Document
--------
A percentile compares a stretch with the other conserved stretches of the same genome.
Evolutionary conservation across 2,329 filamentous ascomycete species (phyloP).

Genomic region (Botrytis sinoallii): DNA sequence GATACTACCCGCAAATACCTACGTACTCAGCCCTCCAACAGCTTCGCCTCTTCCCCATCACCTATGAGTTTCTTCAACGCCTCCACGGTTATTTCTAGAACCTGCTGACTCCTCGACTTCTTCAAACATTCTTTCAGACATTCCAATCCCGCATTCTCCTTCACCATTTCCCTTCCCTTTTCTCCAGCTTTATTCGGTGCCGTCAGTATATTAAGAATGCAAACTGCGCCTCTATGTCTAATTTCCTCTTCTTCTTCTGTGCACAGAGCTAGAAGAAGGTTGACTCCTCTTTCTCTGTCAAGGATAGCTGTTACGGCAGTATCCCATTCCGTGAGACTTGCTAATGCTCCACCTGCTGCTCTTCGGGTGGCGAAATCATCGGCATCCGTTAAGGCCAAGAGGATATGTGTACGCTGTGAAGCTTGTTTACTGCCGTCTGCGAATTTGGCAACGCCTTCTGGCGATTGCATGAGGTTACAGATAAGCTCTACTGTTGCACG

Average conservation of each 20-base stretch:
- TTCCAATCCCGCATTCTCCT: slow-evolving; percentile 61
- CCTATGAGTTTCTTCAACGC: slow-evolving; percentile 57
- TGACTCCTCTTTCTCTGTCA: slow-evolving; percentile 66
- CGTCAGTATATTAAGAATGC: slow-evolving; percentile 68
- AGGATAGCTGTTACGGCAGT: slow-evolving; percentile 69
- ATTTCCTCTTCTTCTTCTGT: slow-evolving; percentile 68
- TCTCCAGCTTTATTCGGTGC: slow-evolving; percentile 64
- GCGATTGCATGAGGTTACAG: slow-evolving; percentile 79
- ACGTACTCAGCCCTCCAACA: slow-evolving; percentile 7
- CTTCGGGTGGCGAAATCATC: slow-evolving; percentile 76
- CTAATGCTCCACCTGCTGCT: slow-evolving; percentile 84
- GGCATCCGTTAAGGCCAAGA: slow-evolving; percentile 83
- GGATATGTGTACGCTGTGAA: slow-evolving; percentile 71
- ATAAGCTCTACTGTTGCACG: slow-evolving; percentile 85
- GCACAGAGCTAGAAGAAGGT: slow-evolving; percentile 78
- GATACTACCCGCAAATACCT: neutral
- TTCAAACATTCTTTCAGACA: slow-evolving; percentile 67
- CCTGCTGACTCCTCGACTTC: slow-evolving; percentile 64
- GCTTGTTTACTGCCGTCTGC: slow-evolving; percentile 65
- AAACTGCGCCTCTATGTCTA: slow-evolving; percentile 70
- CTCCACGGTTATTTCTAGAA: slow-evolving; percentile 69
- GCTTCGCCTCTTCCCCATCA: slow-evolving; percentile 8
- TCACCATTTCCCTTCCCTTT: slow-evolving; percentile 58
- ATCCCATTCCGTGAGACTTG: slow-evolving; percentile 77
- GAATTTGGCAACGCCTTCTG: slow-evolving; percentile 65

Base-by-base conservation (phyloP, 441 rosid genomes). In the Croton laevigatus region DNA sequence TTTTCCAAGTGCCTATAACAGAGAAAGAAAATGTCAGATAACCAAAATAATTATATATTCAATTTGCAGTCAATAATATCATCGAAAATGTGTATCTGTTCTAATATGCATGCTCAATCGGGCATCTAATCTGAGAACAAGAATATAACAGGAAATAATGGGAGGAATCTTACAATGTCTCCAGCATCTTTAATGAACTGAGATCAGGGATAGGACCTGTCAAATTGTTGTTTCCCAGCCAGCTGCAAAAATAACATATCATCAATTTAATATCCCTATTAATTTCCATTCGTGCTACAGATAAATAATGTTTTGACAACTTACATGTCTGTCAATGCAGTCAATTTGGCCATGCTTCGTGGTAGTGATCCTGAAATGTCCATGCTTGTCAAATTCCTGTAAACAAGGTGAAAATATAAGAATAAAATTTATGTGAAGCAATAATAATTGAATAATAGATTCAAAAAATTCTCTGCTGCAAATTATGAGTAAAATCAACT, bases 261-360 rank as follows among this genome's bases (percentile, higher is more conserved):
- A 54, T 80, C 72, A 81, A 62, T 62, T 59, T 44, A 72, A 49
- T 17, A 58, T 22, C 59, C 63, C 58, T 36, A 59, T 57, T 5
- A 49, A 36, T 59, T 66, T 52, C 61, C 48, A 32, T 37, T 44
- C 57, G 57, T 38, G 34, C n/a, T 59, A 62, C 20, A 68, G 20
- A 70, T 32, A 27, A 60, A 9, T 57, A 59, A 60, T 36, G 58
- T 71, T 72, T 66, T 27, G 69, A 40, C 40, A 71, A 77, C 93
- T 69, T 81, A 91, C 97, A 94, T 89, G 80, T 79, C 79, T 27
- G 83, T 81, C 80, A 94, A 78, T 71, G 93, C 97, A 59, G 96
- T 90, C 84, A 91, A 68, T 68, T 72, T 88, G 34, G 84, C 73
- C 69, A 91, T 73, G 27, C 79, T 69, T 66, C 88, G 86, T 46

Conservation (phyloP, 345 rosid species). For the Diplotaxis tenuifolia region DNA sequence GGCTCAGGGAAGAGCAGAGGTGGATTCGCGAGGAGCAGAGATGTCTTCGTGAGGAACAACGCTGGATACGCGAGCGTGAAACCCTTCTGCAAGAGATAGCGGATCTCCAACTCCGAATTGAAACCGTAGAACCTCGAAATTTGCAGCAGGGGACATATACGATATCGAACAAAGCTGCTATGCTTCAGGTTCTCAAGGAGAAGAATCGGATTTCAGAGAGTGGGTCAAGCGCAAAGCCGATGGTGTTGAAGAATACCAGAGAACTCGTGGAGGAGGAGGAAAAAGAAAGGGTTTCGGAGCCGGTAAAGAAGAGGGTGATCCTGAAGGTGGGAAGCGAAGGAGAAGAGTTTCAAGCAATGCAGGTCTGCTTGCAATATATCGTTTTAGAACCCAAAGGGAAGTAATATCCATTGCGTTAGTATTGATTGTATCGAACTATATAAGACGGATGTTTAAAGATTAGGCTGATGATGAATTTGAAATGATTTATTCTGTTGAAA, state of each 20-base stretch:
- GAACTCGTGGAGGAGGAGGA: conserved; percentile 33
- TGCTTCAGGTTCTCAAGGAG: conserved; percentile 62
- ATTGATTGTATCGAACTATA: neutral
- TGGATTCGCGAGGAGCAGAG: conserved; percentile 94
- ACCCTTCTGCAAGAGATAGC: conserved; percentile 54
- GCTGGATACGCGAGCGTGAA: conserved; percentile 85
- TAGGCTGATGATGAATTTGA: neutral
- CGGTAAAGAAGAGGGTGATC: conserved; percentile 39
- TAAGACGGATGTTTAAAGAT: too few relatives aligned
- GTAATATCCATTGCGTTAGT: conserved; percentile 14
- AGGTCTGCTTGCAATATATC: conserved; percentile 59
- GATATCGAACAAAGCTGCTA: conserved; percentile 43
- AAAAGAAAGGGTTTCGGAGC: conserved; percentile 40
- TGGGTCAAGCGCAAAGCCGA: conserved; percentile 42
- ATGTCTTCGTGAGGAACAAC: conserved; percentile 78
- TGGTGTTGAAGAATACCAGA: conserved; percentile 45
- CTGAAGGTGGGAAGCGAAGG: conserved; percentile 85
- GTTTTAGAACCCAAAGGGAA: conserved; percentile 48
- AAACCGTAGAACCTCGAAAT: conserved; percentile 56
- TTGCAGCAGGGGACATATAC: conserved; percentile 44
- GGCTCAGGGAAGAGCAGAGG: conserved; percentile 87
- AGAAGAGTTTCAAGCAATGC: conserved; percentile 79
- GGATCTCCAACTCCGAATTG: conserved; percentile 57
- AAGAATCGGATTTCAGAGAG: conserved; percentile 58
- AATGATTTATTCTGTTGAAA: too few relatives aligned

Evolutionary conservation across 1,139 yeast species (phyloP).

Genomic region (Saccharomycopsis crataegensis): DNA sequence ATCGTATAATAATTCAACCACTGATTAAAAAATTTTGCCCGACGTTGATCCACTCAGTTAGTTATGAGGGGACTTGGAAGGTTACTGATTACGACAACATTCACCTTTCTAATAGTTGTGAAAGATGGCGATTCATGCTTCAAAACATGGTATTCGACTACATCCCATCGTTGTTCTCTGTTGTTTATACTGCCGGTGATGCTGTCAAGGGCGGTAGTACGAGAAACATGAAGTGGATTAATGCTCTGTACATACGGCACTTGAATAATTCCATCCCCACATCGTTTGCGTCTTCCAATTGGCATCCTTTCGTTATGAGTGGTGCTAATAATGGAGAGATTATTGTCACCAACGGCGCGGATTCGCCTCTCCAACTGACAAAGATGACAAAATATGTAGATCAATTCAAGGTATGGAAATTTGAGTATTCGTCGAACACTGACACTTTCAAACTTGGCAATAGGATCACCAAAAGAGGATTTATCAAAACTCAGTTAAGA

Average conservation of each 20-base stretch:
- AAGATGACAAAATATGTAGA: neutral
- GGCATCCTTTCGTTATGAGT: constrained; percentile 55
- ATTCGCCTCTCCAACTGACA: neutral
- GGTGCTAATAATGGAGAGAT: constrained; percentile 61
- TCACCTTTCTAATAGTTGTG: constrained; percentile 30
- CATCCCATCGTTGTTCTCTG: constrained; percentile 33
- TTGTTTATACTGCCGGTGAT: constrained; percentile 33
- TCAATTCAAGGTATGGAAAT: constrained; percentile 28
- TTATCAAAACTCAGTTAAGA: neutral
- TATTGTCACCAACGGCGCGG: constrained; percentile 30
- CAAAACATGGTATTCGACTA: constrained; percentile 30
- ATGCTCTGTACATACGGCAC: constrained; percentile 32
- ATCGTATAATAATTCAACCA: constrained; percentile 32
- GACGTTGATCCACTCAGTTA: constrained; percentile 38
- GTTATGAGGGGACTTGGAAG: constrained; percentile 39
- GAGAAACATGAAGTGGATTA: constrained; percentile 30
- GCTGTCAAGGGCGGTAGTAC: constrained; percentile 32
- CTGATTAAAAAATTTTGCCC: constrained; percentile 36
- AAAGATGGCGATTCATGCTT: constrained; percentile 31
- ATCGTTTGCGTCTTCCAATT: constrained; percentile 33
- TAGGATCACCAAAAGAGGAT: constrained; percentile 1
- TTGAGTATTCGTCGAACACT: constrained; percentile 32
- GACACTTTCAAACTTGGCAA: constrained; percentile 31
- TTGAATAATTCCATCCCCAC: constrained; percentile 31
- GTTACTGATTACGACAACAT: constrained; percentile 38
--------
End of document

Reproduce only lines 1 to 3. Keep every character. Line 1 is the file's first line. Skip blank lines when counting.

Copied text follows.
A percentile compares a stretch with the other conserved stretches of the same genome.
Evolutionary conservation across 2,329 filamentous ascomycete species (phyloP).

Genomic region (Botrytis sinoallii): DNA sequence GATACTACCCGCAAATACCTACGTACTCAGCCCTCCAACAGCTTCGCCTCTTCCCCATCACCTATGAGTTTCTTCAACGCCTCCACGGTTATTTCTAGAACCTGCTGACTCCTCGACTTCTTCAAACATTCTTTCAGACATTCCAATCCCGCATTCTCCTTCACCATTTCCCTTCCCTTTTCTCCAGCTTTATTCGGTGCCGTCAGTATATTAAGAATGCAAACTGCGCCTCTATGTCTAATTTCCTCTTCTTCTTCTGTGCACAGAGCTAGAAGAAGGTTGACTCCTCTTTCTCTGTCAAGGATAGCTGTTACGGCAGTATCCCATTCCGTGAGACTTGCTAATGCTCCACCTGCTGCTCTTCGGGTGGCGAAATCATCGGCATCCGTTAAGGCCAAGAGGATATGTGTACGCTGTGAAGCTTGTTTACTGCCGTCTGCGAATTTGGCAACGCCTTCTGGCGATTGCATGAGGTTACAGATAAGCTCTACTGTTGCACG